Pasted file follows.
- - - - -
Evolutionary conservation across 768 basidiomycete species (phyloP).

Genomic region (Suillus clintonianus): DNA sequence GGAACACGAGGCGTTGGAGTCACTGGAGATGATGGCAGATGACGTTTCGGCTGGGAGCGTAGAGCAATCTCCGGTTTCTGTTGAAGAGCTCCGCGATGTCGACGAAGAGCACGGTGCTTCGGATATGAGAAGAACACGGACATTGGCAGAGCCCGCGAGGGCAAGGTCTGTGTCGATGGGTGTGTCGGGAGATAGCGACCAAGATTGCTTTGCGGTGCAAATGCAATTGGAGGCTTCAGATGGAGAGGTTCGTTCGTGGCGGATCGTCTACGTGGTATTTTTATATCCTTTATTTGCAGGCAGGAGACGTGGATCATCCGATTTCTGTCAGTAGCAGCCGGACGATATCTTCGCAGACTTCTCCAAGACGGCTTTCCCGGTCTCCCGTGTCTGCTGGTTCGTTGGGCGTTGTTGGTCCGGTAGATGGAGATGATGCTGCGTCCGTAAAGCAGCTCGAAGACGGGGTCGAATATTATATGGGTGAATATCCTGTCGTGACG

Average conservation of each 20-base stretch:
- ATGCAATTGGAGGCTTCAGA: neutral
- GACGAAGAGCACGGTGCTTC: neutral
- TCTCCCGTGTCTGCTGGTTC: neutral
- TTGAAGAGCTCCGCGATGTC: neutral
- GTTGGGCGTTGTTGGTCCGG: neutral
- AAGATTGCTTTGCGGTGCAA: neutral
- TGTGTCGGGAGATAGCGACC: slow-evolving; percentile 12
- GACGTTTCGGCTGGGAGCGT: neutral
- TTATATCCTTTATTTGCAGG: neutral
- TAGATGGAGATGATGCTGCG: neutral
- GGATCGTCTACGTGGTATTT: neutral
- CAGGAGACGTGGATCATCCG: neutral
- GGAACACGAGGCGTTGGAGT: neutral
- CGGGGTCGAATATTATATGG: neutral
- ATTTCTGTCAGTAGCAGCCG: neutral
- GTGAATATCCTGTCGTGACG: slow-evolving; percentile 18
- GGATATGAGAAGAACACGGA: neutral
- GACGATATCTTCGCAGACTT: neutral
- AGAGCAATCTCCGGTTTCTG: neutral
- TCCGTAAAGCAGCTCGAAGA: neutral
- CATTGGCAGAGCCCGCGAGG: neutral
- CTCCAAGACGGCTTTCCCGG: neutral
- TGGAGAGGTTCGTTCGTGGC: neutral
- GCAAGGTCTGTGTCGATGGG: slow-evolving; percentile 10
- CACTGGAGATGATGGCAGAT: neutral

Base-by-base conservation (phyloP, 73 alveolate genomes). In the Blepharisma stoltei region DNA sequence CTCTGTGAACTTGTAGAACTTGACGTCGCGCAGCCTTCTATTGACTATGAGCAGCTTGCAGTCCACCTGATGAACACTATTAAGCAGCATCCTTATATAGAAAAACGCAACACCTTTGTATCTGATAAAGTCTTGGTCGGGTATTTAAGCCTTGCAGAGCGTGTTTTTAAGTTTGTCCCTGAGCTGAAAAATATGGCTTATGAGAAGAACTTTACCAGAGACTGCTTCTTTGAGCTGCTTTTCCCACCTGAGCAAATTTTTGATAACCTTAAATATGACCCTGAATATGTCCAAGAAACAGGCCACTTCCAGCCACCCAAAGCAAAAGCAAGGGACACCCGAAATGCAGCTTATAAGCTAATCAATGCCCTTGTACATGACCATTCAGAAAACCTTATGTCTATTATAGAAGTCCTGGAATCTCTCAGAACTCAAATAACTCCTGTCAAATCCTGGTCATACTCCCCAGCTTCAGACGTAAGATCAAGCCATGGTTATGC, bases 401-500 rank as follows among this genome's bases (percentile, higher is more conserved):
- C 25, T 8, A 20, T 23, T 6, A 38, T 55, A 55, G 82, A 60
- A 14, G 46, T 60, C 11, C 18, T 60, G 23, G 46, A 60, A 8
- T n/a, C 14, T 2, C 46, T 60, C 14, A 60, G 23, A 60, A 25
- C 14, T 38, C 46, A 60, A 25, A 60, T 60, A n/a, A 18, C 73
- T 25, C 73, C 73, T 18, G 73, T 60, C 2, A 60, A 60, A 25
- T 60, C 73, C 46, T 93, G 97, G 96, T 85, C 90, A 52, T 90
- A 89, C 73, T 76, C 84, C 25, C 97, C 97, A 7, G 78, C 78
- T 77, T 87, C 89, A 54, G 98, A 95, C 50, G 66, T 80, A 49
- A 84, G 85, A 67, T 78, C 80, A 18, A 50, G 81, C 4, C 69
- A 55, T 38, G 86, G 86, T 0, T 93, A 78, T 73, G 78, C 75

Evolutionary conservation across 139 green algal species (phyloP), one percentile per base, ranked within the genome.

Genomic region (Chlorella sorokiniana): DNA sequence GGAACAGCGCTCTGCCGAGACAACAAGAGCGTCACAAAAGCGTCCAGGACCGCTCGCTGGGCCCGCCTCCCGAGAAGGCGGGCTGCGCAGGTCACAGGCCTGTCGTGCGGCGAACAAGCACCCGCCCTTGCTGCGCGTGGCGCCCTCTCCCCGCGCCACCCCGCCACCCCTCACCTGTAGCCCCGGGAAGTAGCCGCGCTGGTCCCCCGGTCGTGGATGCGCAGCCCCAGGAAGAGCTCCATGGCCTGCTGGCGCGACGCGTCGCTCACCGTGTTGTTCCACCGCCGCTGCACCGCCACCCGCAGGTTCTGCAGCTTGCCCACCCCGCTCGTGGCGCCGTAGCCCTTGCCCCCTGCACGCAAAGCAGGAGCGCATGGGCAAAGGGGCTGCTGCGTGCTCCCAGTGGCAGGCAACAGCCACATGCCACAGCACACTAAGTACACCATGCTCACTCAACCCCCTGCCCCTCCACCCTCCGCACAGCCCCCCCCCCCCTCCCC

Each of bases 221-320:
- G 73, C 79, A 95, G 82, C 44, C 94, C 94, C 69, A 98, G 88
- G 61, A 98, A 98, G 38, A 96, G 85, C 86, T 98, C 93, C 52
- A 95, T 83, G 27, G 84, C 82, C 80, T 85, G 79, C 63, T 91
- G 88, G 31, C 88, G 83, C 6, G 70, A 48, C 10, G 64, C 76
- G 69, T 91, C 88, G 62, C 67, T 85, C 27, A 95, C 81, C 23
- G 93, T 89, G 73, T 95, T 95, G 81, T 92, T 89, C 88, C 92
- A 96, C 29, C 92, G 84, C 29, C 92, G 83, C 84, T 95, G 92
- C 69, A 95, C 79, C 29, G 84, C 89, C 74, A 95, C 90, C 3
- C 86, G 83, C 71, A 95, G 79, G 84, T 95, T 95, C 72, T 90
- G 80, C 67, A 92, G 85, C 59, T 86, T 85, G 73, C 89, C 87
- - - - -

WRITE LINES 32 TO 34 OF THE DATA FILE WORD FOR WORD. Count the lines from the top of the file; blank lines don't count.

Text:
- T n/a, C 14, T 2, C 46, T 60, C 14, A 60, G 23, A 60, A 25
- C 14, T 38, C 46, A 60, A 25, A 60, T 60, A n/a, A 18, C 73
- T 25, C 73, C 73, T 18, G 73, T 60, C 2, A 60, A 60, A 25